But, despite the fact that the stubs of the nation’s chequebook reveal our true priorities, as I’ve noted, there’s no fresh bucks. We’re prepared to spend whatever it costs to crush and crate when it comes to crime, but when it comes to prevention we will rely on synergies leveraged from the fiefdoms of the public service. Power said “The focus will be on improving outcomes by tackling fragmentation, ensuring ministerial and chief executive co-ordination and leadership of the work programme, improving value for money, and improving the relationship between government and the community.” Tui Billboard!
It’s hard getting a ‘whole of government’ service at a community level. I will share parables based on my own recent experience. I drive a national movement that aims to engage the leadership of the two major Maori gangs (the Mob and Blacks) in a movement to self-prohibit the manufacture, distribution, and use of methamphetamine. It’s not a universally popular mission and from time to time I get criticism and opposition from within.
I get criticism from without too – often from the operational arm of the Police and from their union – so if I’m copping it from both flanks I’m probably right on the button. Recently a member of my extended whanau – who I’ve supported for some thirty years – went on a hikoi and came back fried up on meth. He had a few messages for me, probably given when he was sharing a pipe with my detractors. These were delivered in the main through texting.
As he was tweaking he began to tumble into bouts of psychosis and experience anhedonia – a state where you can turn on those who may well love you most. He became increasingly angry, sad, and his threats moved to those of self harm and murderous intent, with me being the intended victim. I’m no Taffy and I accept that my whanaunga is in a state somewhat similar to Rufus. He can be a dangerous man and the situation was unpredictable.
I decided to call in the mental health professionals. I hold a Masters degree in social practice and lead a national MOH project. You’d think I might be able to get a bit of traction, a whole-of-government response to an issue that has been ‘owned’ by no less than the Prime Minister. I went to the Hawke’s Bay DHB and tried to get action. I told them I had a whanau member who was threatening to do himself harm and or to do me harm. I believed he was experiencing methamphetamine psychosis. I had the texts to back up my assessment.
Call the Police they said. No, I don’t want to prosecute my whanau member, I want to get him help. If the helpers needed the Police, fair enough, probably not a bad idea in the circumstances, but I’m not the bloke who comes with the Police. It seemed little could be done until he had actually attacked me or attempted to kill himself. I have a loving family. My three sons were anxious for my safety. The son who was closest to the whanau member went to see him. The whanau member came out of his whare armed with knives and stabbed my boy. My other two sons heard the attack – we live nearby – and came to the rescue. A fracas ensued and it spilled out onto a main road. The Police were called by passers-by.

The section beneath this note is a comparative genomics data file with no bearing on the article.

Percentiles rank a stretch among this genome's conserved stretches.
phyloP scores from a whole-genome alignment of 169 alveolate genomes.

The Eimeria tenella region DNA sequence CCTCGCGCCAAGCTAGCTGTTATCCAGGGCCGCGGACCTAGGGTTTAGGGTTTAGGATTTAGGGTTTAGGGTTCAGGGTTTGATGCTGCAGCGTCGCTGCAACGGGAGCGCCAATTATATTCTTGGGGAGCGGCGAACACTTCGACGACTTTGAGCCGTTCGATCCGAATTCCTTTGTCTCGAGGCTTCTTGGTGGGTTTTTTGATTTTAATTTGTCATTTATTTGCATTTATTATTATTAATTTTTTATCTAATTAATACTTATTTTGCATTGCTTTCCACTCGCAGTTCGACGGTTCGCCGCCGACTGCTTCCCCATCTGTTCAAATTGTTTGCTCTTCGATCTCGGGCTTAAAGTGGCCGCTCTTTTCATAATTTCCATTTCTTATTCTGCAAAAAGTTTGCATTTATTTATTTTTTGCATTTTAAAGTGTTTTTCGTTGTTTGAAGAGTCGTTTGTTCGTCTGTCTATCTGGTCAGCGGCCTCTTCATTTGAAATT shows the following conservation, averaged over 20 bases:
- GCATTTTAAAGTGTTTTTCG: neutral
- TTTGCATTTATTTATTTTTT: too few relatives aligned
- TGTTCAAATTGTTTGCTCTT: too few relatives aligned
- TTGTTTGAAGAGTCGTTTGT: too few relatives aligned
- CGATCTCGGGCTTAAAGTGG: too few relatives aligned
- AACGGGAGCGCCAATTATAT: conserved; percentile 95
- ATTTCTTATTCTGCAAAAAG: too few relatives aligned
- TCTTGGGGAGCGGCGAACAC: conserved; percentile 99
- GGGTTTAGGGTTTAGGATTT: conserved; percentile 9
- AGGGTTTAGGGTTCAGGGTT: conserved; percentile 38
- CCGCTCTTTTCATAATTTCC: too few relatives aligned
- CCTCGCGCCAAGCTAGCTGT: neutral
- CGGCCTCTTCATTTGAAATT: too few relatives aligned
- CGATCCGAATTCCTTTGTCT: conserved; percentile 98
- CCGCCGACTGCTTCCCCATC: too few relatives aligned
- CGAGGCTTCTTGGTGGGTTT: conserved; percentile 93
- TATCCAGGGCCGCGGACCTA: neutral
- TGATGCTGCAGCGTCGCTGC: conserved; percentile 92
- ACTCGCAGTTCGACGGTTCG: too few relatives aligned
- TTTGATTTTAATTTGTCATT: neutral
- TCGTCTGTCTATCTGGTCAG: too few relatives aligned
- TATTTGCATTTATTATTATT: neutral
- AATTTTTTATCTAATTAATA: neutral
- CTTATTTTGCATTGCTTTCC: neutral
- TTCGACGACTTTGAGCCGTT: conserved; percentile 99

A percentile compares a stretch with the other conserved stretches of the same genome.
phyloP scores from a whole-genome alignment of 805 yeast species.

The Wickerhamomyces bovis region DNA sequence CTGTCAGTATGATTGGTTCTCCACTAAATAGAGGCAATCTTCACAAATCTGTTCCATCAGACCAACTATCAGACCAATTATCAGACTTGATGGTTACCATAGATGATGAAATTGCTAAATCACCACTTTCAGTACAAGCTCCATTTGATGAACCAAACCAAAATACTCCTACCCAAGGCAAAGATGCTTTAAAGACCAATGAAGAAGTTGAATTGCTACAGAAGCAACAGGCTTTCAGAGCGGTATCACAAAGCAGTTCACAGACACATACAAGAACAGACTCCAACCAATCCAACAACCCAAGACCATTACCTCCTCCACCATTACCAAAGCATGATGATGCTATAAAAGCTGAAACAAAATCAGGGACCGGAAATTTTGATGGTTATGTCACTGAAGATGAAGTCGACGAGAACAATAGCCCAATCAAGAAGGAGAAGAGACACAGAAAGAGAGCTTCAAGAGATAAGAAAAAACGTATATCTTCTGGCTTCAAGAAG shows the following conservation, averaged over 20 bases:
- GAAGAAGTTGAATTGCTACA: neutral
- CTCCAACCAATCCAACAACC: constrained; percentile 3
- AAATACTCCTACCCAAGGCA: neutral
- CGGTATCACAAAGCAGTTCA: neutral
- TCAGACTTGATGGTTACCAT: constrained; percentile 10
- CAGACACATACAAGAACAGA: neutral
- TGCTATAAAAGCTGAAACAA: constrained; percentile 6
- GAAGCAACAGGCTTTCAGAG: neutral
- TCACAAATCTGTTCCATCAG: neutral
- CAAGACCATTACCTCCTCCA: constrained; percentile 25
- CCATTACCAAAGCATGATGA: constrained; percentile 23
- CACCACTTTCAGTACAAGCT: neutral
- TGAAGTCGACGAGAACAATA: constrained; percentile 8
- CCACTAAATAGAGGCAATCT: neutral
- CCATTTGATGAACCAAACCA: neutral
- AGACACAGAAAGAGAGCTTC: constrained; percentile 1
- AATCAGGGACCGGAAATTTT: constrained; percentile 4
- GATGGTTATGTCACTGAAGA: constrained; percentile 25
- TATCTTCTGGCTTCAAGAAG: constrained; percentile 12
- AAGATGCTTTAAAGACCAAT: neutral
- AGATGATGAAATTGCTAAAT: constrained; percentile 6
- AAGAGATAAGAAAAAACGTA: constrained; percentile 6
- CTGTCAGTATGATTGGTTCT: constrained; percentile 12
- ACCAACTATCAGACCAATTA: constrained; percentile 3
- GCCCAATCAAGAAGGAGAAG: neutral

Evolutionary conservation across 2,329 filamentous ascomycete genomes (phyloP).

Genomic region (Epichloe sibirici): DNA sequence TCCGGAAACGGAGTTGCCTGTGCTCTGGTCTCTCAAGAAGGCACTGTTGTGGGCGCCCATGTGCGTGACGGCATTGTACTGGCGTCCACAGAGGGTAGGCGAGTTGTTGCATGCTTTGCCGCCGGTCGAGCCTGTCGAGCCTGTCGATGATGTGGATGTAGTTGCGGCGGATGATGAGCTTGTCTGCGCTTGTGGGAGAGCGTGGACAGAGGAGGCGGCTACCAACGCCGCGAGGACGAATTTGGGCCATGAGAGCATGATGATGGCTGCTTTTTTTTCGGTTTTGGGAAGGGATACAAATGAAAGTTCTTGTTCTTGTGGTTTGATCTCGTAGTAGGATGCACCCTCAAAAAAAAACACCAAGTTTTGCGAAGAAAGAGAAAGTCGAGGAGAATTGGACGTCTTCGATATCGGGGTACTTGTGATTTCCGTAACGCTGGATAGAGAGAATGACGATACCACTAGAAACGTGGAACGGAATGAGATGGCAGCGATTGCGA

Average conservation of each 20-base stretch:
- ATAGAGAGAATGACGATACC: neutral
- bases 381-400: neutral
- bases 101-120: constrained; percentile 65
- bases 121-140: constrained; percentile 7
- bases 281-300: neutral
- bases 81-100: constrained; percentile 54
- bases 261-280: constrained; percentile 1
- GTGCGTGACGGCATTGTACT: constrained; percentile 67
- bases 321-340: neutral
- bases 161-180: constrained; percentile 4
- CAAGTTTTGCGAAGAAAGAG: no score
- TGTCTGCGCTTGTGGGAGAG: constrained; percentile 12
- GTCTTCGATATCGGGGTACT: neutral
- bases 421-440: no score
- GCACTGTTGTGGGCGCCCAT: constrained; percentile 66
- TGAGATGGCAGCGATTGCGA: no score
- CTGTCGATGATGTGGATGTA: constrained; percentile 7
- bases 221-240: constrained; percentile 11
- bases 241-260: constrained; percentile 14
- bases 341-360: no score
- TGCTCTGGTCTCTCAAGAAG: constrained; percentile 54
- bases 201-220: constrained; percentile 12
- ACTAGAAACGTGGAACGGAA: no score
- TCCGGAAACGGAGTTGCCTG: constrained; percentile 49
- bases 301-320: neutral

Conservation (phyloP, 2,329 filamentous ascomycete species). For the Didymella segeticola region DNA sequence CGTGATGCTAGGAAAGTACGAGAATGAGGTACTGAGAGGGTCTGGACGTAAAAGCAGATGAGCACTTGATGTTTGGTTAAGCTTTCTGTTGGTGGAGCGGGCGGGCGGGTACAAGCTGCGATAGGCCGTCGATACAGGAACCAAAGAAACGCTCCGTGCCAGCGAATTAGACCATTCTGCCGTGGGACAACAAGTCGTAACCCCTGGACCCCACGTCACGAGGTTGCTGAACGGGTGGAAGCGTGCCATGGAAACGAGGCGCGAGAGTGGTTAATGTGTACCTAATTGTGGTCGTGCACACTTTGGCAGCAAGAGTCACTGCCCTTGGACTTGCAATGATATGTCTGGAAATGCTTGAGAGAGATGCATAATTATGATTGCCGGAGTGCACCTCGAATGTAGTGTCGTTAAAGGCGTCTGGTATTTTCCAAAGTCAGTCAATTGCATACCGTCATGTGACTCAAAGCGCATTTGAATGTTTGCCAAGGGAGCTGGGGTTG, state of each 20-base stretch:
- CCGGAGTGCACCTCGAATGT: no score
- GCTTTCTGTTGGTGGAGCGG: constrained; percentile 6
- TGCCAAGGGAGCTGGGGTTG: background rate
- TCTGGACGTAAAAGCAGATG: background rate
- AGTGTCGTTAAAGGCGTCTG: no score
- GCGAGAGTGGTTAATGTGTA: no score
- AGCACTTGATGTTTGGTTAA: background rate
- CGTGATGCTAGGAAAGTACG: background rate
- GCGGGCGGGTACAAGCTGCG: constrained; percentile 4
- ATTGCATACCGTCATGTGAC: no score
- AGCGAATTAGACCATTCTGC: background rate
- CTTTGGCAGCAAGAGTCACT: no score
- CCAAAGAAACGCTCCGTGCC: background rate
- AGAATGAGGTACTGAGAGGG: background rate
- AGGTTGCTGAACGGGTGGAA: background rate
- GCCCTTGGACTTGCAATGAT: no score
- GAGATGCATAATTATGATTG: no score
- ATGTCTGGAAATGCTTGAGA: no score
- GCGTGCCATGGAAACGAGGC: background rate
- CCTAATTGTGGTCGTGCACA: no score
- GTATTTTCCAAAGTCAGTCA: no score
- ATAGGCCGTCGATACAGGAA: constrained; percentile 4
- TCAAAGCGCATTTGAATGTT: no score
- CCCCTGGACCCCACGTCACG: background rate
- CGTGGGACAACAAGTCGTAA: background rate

Stuff the context, the Police arrested my three sons (Maoris fighting on the street – dad’s a gang member don’t you know). All three boys are family men in steady relationships, well employed, and one is a recently graduated lawyer, who, like me, runs a programme designed to combat meth. Where’s the commonsense in this policing?
I mentioned Graham Burton earlier on. My friends in Wellington tell me that, like Rufus Marsh (pictured left), Burton was pretty lost when he was released from jail. He wanted to do good, and wanted help. It was unavailable in any meaningful way. Its apparent that the man wasn’t psychologically well. Although the Probation Service have copped the blame that fact of the matter was that there was a warrant out for his arrest. Maybe the Police were too scared to go arrest him – “We tried Sarge but no one was home; leave it to the next shift”. Maybe the CIB were happy to have him out taxing and terrorising the meth dealers.
He was dangerous but nothing was done. Look at the tragedy that ensued. Where’s the commonsense? Just this week a local Hawke’s Bay bloke Bruce Ngaranoa has pleaded guilty to a raft of charges stemming from his violence. He’d been deported from Australia where he famously climbed onto the roof of a prison to complain about the conditions. If you don’t like it fuck off back to New Zealand they said, and gave him a free ticket home. Here, it was obvious he was unwell. He’d stand in the middle of the road in a traffic island and stare at the traffic, eyeballing drivers in a most threatening way.
Brucie is a big strong bloke. I’ve known him since he was a kid. His mum and dad and family members are wonderful people, but apart from continuing to love their obviously stressed son and brother they could do little to change the situation. He is mad, and maybe to some degree bad, but I’m sure the former predicates the latter. It had to wait until he had stacked up a number of serious criminal charges, all of them related to violence and intimidation before ‘whole-of-government’ would act. Three strikes indeed. Just give me some bloody common sense.